Thinking about the liar, fast and slow

Robert Barnard, Joseph Ulatowski, Jonathan M. Weinberg

Research output: Chapter in Book/Report/Conference proceedingChapter

4 Scopus citations


In the past, experimental philosophers have explored the psychological underpinning of a number of notions in philosophy, including free will, moral responsibility, and more. But prior to this chapter, although a number of philosophers have speculated on how ordinary folks might, or should, think about the liar paradox, no one had systematically explored the psychological underpinnings of the Liar itself. The authors take on this task. In particular, the chapter investigates the status of a liar sentence, L = ‘Sentence L is false’. The thesis, arrived at by interpreting the data the authors have accrued, is that reflective thinkers (some of whom possess a modicum of philosophical expertise) judge L to be neither true nor false (as opposed to false or true), and the authors see this as some evidence for the claim that L is neither true nor false.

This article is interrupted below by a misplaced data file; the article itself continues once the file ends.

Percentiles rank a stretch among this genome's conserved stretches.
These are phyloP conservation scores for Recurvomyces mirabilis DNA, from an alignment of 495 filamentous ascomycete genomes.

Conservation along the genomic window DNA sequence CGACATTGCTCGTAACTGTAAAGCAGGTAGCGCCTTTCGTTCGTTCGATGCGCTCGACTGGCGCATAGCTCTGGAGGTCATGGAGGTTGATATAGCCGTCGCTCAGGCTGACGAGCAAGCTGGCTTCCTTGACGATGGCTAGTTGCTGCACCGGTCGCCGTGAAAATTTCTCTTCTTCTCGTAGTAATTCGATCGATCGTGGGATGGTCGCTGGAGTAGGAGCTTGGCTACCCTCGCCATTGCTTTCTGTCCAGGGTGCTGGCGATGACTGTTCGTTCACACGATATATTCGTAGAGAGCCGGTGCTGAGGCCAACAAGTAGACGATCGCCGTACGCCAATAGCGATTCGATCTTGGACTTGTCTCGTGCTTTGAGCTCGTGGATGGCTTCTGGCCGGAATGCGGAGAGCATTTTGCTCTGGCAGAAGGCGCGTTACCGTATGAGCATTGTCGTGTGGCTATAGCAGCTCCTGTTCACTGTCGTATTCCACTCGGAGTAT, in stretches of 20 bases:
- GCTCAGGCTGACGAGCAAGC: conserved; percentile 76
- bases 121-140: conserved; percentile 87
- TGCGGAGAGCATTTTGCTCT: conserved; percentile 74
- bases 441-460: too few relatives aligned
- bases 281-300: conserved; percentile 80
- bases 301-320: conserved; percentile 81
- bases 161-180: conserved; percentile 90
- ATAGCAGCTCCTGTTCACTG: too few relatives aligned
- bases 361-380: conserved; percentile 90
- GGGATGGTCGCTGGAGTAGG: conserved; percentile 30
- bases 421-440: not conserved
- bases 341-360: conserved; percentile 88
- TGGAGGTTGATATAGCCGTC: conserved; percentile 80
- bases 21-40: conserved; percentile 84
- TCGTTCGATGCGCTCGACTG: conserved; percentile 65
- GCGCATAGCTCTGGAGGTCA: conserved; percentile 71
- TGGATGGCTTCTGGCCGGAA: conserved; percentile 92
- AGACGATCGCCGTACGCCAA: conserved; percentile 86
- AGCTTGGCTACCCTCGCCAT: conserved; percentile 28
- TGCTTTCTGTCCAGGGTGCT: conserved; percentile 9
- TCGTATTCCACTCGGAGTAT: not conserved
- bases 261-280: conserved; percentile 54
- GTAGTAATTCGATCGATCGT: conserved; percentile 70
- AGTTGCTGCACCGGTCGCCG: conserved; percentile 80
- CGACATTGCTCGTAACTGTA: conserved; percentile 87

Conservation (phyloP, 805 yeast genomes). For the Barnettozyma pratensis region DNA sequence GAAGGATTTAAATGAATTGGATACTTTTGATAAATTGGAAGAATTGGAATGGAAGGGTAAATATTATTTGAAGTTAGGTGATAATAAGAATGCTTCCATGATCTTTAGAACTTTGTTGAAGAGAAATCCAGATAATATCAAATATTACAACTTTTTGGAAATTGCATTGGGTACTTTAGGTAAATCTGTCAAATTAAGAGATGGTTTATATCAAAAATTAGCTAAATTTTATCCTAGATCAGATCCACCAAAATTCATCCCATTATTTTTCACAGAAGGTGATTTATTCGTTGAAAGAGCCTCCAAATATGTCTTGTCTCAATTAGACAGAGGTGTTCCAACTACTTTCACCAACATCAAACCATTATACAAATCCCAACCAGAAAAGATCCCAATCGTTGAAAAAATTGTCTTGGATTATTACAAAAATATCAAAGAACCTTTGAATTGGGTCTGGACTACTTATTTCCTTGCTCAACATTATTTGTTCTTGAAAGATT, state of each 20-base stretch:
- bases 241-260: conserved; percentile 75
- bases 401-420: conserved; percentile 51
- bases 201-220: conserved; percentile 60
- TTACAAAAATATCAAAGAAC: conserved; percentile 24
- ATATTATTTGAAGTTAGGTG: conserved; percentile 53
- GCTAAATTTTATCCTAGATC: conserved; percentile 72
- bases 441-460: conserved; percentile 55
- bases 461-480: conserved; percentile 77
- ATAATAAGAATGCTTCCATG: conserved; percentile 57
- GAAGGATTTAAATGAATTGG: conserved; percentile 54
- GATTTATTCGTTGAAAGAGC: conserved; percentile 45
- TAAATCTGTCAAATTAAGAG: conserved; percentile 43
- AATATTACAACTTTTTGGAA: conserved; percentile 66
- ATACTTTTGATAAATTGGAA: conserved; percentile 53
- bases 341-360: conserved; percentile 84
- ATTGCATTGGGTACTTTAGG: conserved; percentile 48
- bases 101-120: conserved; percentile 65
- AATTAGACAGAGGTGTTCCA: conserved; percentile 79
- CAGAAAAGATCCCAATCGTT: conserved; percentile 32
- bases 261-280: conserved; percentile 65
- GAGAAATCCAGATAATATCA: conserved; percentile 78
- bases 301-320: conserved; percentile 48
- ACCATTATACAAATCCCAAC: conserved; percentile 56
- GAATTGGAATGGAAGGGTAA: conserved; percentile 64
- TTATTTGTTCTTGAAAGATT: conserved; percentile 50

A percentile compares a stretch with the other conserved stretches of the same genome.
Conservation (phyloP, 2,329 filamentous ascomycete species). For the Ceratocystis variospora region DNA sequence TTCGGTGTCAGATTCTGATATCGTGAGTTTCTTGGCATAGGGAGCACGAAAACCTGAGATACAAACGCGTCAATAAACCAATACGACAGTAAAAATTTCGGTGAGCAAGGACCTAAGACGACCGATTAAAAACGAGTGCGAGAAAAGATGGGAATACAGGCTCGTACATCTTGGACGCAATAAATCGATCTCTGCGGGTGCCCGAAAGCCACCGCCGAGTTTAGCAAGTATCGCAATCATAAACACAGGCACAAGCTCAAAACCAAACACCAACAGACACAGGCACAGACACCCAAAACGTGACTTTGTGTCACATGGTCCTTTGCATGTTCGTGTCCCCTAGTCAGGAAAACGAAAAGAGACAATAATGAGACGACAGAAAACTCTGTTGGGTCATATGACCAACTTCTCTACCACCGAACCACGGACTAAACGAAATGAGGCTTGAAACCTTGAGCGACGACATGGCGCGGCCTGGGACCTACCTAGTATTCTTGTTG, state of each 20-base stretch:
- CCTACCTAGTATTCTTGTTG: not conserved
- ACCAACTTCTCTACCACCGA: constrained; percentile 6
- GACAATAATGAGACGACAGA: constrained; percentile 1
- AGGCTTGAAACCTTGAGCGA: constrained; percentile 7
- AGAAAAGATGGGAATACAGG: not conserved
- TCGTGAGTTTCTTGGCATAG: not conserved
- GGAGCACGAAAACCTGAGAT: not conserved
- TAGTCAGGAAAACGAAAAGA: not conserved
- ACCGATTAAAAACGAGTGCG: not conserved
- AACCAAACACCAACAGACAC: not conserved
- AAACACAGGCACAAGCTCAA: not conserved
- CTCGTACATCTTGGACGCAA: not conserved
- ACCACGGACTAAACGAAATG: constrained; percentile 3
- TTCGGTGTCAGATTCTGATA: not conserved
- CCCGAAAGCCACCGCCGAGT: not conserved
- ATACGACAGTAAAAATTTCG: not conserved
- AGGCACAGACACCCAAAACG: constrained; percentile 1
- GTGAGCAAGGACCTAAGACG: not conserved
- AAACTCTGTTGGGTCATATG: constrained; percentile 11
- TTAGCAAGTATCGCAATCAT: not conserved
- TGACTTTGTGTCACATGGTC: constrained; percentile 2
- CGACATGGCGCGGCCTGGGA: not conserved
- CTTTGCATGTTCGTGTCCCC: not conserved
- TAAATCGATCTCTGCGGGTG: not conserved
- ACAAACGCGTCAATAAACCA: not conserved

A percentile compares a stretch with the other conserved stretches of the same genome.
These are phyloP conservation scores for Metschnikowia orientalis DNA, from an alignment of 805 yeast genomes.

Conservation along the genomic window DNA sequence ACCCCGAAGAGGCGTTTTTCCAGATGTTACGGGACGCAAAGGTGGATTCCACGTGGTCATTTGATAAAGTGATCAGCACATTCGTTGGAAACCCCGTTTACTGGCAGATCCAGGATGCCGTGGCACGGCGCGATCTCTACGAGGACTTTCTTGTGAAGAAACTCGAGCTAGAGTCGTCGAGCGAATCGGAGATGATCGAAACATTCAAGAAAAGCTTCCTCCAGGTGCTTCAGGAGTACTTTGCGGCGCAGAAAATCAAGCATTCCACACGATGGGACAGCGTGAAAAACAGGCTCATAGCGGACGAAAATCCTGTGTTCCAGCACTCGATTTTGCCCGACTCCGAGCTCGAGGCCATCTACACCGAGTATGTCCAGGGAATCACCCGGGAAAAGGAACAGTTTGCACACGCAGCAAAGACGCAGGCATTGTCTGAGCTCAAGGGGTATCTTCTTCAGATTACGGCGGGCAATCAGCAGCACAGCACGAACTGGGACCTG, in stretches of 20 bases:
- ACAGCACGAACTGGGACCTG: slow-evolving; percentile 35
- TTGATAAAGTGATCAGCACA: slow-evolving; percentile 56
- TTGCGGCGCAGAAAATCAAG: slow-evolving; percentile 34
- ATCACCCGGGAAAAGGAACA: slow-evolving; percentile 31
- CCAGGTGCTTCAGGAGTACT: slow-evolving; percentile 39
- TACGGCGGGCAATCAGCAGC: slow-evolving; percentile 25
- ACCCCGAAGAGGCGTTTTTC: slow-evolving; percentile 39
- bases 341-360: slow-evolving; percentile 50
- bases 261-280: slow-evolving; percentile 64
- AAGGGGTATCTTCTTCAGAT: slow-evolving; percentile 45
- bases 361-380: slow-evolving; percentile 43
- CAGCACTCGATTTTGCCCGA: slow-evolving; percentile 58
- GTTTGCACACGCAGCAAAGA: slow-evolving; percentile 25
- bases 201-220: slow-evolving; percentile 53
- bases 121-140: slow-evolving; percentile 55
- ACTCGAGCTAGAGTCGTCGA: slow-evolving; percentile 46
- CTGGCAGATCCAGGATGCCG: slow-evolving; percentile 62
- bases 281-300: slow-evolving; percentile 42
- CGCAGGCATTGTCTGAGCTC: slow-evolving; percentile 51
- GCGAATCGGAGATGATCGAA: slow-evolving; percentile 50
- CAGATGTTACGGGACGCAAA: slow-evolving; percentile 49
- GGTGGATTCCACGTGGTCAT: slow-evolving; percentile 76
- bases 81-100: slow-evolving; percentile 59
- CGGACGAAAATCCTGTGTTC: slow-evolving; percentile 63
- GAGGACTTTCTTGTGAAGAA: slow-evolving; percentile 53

Original languageEnglish (US)
Title of host publicationReflections on the Liar
PublisherOxford University Press
Number of pages32
ISBN (Electronic)9780199896042
StatePublished - Jan 1 2017


  • Arne næss
  • Cognitive reflection test
  • Dual-process theory
  • Experimental philosophy
  • Liar paradox
  • Semantic status
  • Truth value
  • Wason’s selection task

ASJC Scopus subject areas

  • Mathematics(all)
  • Arts and Humanities(all)


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